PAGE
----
Bitcoin — ETF — Good or Bad?
Let’s start with the good. A Bitcoin ETF can be purchased and held in a Roth IRA for Bitcoin exposure that will not be taxed. Companies that aren’t allowed to hold BTC might be able to have Bitcoin exposure through an ETF. Companies that don’t know how to secure their own private keys could benefit from an ETF.
Ok, now let’s talk about the bad. The bad mostly stems from the ETF being based on Bitcoin futures, not a spot ETF, and being cash-settled, not physical delivery. Note that physical delivery (if it was allowed) would just require digitally signing the transfer of BTC on-chain which doesn’t require trucks, warehouses, etc.
I needed a crash course in futures, so I took one. Here are the nuts-and-bolts enough to understand the problem.
- Futures are contracts (just promises) for a specific amount of something delivered at a specific time. In this case Bitcoin, each month.
- These are cash-settled futures, it is just the promise to deliver an amount of cash that could buy real Bitcoin. BTC is not being delivered.
- People can either buy a promise now to get enough cash to buy bitcoin on a settlement date in the future, or they can sell now, get the cash, and promise to deliver enough cash to buy bitcoin on a settlement date in the future. The first is a bet that bitcoin will go up, and the second is a bet that bitcoin will go down. In neither case does any bitcoin change hands.
- The ETF is layered on top of this cash-settled Bitcoin futures market which means that the price is determined by the futures contract price. The futures contracts have to be settled between the futures markets participants and rolled from month to month.
So, I asked myself what this has to do with Bitcoin. The answer is not much. It is a side bet played with dollars. Does it track BTC? Yes, it should. Does it allow you to hedge a real bitcoin position and lock in gains if timed right? Yes. But it also increases the supply of exposure to BTC, therefore, changing Bitcoin’s market dynamics. When supply goes up and the demand stays the same, the price goes down. So, why did the price of BTC go up significantly on Tuesday October 19, 2021 when BITO began trading. Because of the news of an ETF being approved and going live, not because of Bitcoin cash-settled futures being bought or sold.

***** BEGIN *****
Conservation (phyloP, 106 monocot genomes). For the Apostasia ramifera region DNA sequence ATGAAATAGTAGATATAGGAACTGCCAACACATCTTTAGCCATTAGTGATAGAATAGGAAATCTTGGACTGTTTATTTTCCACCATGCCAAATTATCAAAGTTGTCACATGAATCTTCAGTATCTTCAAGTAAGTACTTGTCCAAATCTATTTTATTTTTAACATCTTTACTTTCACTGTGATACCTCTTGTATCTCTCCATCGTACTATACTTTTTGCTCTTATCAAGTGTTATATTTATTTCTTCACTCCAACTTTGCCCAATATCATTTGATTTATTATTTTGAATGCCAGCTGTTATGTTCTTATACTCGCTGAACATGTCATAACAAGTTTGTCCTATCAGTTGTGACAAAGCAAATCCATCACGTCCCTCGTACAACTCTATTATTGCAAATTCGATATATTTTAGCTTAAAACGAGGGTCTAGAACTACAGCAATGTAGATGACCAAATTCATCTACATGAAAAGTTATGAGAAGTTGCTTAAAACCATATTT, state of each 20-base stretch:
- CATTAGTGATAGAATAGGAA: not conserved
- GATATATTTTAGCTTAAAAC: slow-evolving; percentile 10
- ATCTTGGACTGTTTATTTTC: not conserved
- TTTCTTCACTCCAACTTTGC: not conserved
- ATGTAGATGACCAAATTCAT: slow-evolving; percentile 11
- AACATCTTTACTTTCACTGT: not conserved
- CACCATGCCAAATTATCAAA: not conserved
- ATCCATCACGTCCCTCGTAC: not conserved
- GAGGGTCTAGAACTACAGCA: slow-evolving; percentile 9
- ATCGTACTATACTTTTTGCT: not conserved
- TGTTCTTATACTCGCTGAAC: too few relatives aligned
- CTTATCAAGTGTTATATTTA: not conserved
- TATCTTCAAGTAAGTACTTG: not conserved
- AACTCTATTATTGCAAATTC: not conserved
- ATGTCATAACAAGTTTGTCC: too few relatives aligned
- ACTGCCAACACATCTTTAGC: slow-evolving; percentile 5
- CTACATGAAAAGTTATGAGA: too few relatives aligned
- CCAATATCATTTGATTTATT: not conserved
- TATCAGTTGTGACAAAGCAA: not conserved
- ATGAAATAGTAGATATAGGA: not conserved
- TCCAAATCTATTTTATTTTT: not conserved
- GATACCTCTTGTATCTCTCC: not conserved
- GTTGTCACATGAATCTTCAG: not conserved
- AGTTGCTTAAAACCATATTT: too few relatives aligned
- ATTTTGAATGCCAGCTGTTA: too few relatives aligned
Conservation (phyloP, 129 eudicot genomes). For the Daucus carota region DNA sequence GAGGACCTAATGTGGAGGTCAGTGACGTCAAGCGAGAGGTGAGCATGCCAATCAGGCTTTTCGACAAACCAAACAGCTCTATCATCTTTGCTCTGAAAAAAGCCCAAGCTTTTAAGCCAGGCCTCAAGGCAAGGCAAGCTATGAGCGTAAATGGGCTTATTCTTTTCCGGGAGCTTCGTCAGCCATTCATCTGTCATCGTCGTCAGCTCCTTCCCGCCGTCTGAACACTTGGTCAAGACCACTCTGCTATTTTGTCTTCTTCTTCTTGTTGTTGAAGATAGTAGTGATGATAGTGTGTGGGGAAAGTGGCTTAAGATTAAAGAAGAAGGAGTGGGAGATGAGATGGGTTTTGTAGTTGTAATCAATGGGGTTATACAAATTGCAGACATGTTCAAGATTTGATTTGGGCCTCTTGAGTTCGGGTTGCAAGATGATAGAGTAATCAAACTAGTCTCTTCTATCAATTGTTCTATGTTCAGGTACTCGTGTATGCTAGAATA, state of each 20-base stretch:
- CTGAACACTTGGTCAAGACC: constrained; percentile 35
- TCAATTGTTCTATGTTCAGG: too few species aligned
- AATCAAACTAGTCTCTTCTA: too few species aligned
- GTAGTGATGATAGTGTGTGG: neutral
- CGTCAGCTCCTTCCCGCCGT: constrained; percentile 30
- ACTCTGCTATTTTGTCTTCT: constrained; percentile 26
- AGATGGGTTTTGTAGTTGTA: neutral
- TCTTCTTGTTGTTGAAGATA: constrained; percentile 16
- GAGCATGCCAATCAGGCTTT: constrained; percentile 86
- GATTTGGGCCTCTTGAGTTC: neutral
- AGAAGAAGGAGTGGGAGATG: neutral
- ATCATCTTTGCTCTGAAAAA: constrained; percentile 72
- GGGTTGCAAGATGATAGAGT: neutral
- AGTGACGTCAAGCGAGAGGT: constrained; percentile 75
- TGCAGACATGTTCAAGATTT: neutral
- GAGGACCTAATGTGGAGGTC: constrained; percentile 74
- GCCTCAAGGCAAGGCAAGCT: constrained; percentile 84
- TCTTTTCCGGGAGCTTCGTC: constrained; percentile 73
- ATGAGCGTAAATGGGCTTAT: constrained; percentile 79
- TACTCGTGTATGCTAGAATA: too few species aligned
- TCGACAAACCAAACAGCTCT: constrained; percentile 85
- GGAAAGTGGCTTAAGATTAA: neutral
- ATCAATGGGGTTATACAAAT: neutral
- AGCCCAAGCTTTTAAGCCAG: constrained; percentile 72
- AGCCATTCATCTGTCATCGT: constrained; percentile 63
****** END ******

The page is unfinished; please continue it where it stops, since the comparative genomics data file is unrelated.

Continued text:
Thankfully, there is a cap on the number of futures allowed. In fact, that cap was nearly reached on day one of 2000 contracts for CME, and the cap was increased for next month’s futures to 4000. If that pattern continues, it adds more supply (of BTC exposure, not of real BTC).
So what’s the harm? Just extra supply. Imagine if Michael Saylor decided to use BITO ETF instead of real BTC to keep his company’s dollars from being ravaged by inflation. Same BTC exposure, but it wouldn’t be locking up 114,042 real BTC. For this reason, it may very well keep BTC price lower.
In learning about futures, I immediately recognized the value of being able hedge commodity prices like oil, gold, wheat, etc., and the benefits that would give to drillers, miners, and farmers. It allows the crowd-sourced and money-where-your-mouth-is wisdom to be collected and distributed in near real-time. If prices are higher a few months or years out, the farmer, miner, or driller can lock in that higher price and begin producing more for delivery.
And then I found this from yesterday October 20, 2021. https://finance.yahoo.com/news/happens-world-key-metal-exchange-141118223.html An article about copper where the supplies are running dangerously low. That should cause the copper futures to skyrocket in price so that copper mines can sell a copper futures contract for a large amount of cash and use the cash to ramp up copper mining like crazy, deliver the copper thereby fixing the copper shortage. Markets at work — it’s a beautiful thing. Is that what happened? NOPE! If this article is accurate, some financial eggheads called an emergency meeting and decided that instead of those that promised to deliver copper having to actually deliver copper, they just pay a financial fee and defer delivery. Otherwise, they said, the price of copper futures could go too high. WTH!?!